I frequently have conversations with parents of young basketball players regarding youth basketball today and how the system could be improved.
One of the biggest problems that I see constantly in any youth basketball environment is the focus on winning rather than skill development. It is easy to win games in youth basketball if that is all a coach wants to do. Run a zone that packs the paint and gives up nothing but outside shots, or better yet run a half court trapping defense of any kind where the defensive players swarm the ball handler with double teams. Young offensive basketball players don’t have the skill, strength, or experience to be able to effectively attack those types of defenses. You can be sure there will be a ton of turnovers and layups at the other end. The problem is most zones and traps at a young age are played with terrible defensive habits that won’t translate to higher levels of basketball. Players lunge out of position to go for steals, multiple players swarm the ball leaving openings that youth players can’t attack, players stand flat-footed with their hands up in a zone, etc. These tactics work great until suddenly they don’t. Opponents get bigger, stronger, and more skilled at higher levels and suddenly they can easily beat defenders who have learned these bad habits when they are young.
When you only judge the success or failure of a season or a coach on wins and losses you are missing out on what is really important in youth basketball, skill development and having fun. If kids don’t develop their skills they won’t be able to play at a higher level. They simply won’t be good enough or the game won’t be fun anymore because they are less skilled and as a result less successful. Remember, it’s fun to be good!
What skills should young players be working on?
Ballhandling is critical and not just for the team’s point guard or best player. EVERY player on the team should have a ball in their hand for the majority of the team’s practice time. That includes the team’s 5’6” “big man” who may max out at 5’11”. If that kid is planted on the block and never touches the ball in practice or gets to handle the ball in a game how will he ever develop the skills necessary to compete at a higher level? Until kids hit puberty and start to mature, how do we know who is going to be tall or short, fast or slow, strong or weak? The answer is, we don’t. Youth coaches should be developing the all-around skills of EVERY player regardless of their current size or ability. Give everybody a chance to handle the ball throughout every practice of the season. That is how young players develop the skills they need to be successful at higher levels.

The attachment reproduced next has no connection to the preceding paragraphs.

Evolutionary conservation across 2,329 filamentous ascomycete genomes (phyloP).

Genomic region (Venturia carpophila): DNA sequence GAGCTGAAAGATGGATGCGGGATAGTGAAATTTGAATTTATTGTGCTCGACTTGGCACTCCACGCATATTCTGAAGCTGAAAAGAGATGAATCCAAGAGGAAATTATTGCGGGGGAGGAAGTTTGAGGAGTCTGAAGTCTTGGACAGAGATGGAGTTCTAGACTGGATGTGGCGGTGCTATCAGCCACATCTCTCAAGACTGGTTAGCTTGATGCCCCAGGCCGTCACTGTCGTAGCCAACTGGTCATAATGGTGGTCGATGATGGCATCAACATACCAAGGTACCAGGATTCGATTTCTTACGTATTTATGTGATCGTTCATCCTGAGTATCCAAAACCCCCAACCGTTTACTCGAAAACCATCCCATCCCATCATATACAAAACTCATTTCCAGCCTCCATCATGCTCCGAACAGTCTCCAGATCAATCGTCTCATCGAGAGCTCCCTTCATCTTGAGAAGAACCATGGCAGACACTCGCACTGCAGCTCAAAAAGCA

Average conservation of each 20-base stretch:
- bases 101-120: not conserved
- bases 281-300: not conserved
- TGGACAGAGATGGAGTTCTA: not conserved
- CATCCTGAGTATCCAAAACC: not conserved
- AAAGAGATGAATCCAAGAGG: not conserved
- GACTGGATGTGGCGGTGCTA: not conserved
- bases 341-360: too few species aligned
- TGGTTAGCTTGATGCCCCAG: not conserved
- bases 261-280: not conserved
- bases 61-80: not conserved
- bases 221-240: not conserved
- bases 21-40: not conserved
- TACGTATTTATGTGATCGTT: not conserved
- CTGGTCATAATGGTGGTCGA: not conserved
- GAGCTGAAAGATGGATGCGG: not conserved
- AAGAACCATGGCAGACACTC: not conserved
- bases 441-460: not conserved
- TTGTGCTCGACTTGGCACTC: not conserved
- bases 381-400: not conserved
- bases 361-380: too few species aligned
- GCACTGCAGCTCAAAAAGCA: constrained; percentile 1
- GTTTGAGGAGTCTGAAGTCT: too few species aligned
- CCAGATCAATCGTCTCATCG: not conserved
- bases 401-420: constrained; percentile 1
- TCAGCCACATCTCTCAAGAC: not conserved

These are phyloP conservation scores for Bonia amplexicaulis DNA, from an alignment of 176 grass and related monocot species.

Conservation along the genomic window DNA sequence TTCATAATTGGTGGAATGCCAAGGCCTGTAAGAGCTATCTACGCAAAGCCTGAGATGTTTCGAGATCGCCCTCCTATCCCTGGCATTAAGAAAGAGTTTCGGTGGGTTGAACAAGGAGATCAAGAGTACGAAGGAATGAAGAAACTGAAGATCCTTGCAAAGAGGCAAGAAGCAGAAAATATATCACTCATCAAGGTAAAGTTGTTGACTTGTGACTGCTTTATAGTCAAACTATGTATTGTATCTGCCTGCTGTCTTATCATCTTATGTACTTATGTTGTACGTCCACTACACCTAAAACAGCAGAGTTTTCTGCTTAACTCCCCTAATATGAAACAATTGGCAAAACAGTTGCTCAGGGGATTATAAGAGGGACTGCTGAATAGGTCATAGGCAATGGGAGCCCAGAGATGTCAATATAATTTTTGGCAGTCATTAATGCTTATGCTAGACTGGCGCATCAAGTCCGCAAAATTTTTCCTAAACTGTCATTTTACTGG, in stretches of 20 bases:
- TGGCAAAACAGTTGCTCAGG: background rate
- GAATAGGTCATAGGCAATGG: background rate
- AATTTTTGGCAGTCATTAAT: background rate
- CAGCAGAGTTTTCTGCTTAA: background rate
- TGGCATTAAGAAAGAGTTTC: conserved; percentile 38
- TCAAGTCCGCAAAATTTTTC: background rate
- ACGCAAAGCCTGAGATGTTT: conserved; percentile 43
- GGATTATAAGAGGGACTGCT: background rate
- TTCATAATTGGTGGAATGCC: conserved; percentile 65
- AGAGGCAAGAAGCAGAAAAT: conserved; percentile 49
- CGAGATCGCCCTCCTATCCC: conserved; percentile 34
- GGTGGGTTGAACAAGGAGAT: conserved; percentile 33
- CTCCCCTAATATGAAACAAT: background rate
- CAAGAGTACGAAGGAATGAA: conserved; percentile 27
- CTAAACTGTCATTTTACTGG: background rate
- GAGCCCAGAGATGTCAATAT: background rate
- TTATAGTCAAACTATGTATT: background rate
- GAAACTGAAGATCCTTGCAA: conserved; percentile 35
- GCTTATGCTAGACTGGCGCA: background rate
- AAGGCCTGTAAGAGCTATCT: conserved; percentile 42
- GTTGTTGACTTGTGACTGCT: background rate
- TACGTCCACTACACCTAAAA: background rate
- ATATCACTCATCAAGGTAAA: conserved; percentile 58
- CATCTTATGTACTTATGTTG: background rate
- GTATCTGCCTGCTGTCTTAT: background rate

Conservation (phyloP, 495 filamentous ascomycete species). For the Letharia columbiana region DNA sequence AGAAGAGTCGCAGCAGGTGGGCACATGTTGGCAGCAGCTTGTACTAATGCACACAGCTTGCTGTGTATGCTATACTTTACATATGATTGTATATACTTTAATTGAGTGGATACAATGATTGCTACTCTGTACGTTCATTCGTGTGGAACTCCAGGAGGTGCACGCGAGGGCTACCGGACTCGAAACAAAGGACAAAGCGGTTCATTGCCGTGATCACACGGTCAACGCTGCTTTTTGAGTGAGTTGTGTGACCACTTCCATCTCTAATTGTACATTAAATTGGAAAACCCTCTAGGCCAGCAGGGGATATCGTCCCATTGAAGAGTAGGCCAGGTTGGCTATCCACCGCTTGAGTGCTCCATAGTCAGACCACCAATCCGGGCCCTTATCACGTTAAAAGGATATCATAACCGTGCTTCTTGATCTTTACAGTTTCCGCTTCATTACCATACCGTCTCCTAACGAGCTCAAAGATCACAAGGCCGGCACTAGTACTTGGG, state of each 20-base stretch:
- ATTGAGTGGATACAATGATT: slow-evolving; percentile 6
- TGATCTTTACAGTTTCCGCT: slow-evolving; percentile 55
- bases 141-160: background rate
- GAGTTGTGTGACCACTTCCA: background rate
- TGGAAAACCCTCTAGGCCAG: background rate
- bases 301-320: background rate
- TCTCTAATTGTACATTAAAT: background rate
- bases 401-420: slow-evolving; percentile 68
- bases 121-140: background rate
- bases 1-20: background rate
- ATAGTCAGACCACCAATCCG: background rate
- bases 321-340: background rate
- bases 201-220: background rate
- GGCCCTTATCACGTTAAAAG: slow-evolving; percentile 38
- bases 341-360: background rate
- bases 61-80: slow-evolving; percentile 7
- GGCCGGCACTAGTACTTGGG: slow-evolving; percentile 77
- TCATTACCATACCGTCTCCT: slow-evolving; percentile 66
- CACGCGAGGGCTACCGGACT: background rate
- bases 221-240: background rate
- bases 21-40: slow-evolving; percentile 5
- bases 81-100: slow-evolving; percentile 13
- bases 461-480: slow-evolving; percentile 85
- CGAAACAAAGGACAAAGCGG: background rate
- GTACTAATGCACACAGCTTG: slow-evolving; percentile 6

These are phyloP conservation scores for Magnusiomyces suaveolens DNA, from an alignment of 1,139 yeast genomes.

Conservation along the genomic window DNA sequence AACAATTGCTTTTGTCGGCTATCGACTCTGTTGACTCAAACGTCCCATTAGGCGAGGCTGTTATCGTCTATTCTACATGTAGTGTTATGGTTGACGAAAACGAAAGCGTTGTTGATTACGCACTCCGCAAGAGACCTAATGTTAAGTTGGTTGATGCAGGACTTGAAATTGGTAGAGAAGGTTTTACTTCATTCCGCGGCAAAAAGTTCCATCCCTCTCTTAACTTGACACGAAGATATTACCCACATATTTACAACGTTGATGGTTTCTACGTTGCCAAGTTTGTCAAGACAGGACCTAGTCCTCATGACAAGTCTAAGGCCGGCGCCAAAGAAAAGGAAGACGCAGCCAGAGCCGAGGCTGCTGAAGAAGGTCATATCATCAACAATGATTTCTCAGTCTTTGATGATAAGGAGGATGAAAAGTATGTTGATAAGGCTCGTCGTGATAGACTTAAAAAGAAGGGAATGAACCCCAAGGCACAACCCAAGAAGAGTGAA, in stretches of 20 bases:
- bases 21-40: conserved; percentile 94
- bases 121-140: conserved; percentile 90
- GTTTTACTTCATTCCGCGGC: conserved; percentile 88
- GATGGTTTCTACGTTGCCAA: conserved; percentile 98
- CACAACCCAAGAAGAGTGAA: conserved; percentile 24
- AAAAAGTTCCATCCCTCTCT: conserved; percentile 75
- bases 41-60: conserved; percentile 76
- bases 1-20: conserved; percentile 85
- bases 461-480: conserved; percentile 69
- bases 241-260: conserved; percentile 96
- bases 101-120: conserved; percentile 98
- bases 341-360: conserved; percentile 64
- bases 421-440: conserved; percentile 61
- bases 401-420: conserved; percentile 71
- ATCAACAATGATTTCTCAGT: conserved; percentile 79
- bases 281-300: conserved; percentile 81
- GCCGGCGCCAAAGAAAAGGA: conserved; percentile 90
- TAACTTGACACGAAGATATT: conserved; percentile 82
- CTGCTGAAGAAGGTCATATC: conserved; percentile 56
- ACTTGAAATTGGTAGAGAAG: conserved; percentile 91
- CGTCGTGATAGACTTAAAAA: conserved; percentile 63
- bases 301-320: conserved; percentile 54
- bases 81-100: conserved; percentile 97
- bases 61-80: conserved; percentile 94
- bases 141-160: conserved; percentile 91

Passing and catching are underrated. They should be incorporated as much as possible into any youth basketball practice. Kids who develop “good hands” as young players will be able to do more out on the court as a result. Watch any youth basketball game and see how many passes go sailing out of bounds or hit a player’s hands and bounce off. Practicing passing drills might not brand a coach as a brilliant basketball technician, but players will be more skilled as a result.
Focus on footwork. Young players should practice jump stops, pivots, defensive slides, close-outs, drop steps etc. in every practice. That is how I begin every youth practice I have ever run, with simple footwork and dribbling drills. Nothing fancy or “creative”. Simple is very effective if you target a specific skill. The footwork is the key to all efficient movement on the basketball court.
What about shooting? Keep the basket low when possible (as described here). Until players develop the strength and coordination necessary to master the fundamentals of shooting, usually between the ages of 12 & 14, more time should be spent working on ballhandling, passing/catching, and footwork. Shooting is important, but kids will always shoot the ball when they practice on their own. Youth basketball coaches should limit the amount of shooting practice they do in favor of more of the skills described above.
Play more half-court basketball with less than 5 players on a side. 4 on 4, 3 on 3, 2 on 2, or 1 on 1 gives each player more chances with the ball where they can work on their skills. Less time is spent running up and down the court and more time is spent with the ball in each player’s hand. Most action in basketball involves no more than three players at a time anyway.
Finally, what about fun? Should that be part of what makes for a successful season? Absolutely. If young players aren’t having fun, why would they want to continue playing? They will go find something else to do that they enjoy more. If a young player doesn’t love the game, they’ll never practice hard enough to be great (or even good). Skill building is confidence building. It’s fun to be good! Young kids aren’t ready to play 100 games of one sport over the course of a calendar year. Resist the temptation to have kids specialize too early. Let them play multiple sports, at least until they hit puberty. You will be helping to develop a better all-around athlete. Make the game of basketball fun for the players, don’t make it all about winning.
The goal of any youth basketball team or program should be to develop the skills of their players and have fun in the process. If you are basing your team’s success only on winning or losing you are not focusing on the right things. Emphasize skill development and fun to create the kind of environment that produces players that can take their game successfully to higher levels of basketball.